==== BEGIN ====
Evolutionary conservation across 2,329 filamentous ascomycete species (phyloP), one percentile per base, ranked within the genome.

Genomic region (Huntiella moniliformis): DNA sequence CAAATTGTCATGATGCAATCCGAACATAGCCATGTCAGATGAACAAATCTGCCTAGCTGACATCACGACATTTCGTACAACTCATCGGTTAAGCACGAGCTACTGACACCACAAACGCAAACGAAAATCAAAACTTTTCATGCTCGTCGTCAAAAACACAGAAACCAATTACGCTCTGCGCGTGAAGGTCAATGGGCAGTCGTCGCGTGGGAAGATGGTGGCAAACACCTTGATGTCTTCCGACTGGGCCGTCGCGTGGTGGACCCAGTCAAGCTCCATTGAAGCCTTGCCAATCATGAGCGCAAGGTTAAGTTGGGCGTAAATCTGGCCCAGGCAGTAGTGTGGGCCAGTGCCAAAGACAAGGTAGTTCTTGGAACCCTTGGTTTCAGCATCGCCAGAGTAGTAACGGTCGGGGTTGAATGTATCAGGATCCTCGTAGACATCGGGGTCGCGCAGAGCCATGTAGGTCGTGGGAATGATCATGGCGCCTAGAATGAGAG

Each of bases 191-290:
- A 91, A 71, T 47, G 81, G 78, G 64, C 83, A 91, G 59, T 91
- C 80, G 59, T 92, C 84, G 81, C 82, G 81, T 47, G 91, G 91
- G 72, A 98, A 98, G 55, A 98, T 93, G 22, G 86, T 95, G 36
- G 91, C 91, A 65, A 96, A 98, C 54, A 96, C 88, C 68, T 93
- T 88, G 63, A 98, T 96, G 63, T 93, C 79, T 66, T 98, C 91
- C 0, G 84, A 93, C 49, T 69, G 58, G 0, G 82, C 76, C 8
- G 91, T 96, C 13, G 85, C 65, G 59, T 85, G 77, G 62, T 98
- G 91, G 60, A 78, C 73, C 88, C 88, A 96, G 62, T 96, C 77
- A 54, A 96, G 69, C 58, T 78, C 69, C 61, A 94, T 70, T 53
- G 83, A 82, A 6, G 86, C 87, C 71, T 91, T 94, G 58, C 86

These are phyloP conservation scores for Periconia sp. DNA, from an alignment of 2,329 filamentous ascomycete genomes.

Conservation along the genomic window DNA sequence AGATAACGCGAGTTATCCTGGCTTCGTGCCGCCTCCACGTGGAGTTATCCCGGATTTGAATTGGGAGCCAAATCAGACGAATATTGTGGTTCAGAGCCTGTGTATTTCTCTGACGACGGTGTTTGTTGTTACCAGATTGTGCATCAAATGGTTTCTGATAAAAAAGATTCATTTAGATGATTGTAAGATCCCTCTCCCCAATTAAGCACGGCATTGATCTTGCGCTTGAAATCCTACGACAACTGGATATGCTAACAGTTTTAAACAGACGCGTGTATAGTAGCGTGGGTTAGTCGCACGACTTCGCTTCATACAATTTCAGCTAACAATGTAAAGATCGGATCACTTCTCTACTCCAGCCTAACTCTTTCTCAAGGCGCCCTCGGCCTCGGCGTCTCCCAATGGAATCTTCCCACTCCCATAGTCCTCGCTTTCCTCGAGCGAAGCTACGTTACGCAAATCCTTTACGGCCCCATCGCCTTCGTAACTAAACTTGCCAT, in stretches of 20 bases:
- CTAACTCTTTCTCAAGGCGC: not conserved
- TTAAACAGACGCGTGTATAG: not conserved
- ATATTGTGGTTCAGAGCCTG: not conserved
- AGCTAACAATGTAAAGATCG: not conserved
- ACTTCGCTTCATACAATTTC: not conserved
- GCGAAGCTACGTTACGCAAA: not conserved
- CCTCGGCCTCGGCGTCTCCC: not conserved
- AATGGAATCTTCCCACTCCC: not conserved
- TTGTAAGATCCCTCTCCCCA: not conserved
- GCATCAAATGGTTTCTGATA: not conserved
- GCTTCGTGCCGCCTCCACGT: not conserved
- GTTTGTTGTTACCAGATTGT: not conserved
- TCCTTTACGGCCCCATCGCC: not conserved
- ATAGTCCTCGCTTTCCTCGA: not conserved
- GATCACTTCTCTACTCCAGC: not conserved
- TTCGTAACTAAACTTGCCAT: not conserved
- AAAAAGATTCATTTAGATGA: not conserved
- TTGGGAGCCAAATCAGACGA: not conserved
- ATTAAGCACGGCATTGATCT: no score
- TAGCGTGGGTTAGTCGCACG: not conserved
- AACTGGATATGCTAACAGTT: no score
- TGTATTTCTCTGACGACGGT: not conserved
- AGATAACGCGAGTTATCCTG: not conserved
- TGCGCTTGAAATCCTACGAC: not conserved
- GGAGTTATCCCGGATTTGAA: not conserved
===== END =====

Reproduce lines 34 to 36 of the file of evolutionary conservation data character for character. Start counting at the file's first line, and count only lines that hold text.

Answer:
- ATTAAGCACGGCATTGATCT: no score
- TAGCGTGGGTTAGTCGCACG: not conserved
- AACTGGATATGCTAACAGTT: no score